Still half asleep I moved to the other side of the room dragging my laptop and table across the rug with me. Hummus hunkered down underneath the cabinet, ears flat, pupils dilated and hissed at me across the room. Occasionally he came out and prowled around a bit, sniffing at his bowls of food briefly before rejecting it and moving on. He stuck close to the walls, and slunk under low shelves, his eyes fixed to me and his mouth pulled back in a permanent hiss and I felt the tension in my body rise. He made his way to his water fountain that bubbled away unconcerned by the wall, but he was too nervous to drink and returned quickly to his hiding place. His owners had warned me about hissing and said not to approach him when he was in this state of heightened anxiety and I wasn’t planning to, but I was worried as my fear was now feeding his and we both sat on opposite sides of the room, staring at each other frozen. The situation was untenable and I soon realised that it would have to be me that made the call, although I am pretty sure if Hummus had thumbs on his paws he would have made it himself. To my relief Anita, my lovely friend, cat behaviourist and funny person answered straight away, and immediately took Hummus’s side. ’ You should have known better she said and so should the owner’s.’ she said ‘where is he now?’ Anita came up with a handful of suggestions which mostly involved me approaching the cat , head lowered with a toy or a treat. I shook my head into the phone, my fear level had risen inexplicably and the idea of getting on my knees and facing Hummus was seriously terrifying.’No’ I squeaked staring at Hummus “I dont think thats going to work.’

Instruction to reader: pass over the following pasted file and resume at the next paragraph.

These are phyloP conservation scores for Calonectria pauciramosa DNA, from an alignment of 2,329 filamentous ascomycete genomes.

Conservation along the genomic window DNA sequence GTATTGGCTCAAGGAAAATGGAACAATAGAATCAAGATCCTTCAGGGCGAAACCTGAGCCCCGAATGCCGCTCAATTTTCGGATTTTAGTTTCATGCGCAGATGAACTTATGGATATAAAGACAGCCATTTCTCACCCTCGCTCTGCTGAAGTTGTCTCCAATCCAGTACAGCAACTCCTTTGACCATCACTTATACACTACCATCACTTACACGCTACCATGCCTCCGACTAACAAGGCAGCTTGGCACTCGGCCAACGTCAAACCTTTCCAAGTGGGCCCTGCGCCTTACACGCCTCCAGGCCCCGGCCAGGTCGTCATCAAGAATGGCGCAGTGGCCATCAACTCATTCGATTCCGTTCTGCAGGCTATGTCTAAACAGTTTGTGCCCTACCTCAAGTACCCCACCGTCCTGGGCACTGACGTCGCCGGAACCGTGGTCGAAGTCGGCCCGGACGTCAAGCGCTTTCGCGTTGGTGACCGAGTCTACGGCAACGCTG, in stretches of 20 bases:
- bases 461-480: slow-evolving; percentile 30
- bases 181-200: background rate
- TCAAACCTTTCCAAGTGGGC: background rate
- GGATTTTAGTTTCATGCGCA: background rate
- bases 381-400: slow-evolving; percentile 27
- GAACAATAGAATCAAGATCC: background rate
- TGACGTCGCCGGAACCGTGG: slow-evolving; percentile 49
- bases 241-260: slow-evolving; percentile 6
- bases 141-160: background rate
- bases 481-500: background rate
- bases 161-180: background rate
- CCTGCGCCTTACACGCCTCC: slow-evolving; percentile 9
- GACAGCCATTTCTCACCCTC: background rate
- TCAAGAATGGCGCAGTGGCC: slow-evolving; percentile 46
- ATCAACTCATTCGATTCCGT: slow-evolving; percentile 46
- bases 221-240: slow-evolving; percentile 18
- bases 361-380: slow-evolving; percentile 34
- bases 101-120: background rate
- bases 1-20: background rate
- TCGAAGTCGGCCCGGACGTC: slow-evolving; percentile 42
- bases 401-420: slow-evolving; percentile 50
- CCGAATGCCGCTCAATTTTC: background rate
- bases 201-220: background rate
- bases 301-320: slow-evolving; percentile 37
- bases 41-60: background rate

'What about,' Anita continued 'putting the food on a long spoon and tying it to a stick,' Again I shook my head. ' Toys?' she suggested, I looked around at the feather, mice and catnip toys that lay scattered and abandoned on the rug and sighed. 'Sit tight' Anita said ' I'll be round in thirty minutes.
Anita arrived with some essential toys and treats but quickly realised that Hummus was on high alert and unable to concentrate or enjoy toys, food or affection. She became the calm element in the room while Hummus and I vibed off each others fear. Quickly pointing out what I was doing wrong, any sudden movements, my loud voice and high energy levels (all by products of my fear) were all adding to Hummus’s apprehension so I tried to remain calm. After observing him for a while Anita’s professional advice was to stay away, don’t look at Hummus, don’t try to approach him, give him space and let him settle in. In case of an attack don’t use water spray, throw a blanket over him, and on her way out she helpfully picked up the heavy sheepskin rug in the hallway, and covering her legs said I should use it for protection when going in tomorrow. ‘Oh Lord’ I thought anxiously ‘Tomorrow!!’
That night I hardly slept, I could hear Hummus exploring and jumping and my thoughts were running wild. What if he wrecks the front room, what if I open the door in the morning and he attacks…I formulated a plan. In the morning first thing I would go upstairs to my neighbour and ask him to come in the front room with me, I’ll buy him breakfast and make him lots of cups of teas and basically keep him here until I felt comfortable.
I awoke late, to a quiet flat and before I could scare myself out of it, I wrapped the sheepskin rug around my legs, opened the front room door and peered in. It was eerily quiet, like OK Corral after the gunfight. The sofa cushions where up ended and the doors to the floor to ceiling cupboard where open and swinging gently. Three cupboard doors hung open in the kitchen, but all was quiet. I could see Hummus Rocky Glass’s tail flapping from his hiding place under the cupboard, and while he had eaten his food, he had thrown most of it back up. I quickly and nervously changed Hummus’s food and litter and was met by a barage of hisses from Hummus. I decided to give him and myself space and with my laptop, headed to the bedroom for the day.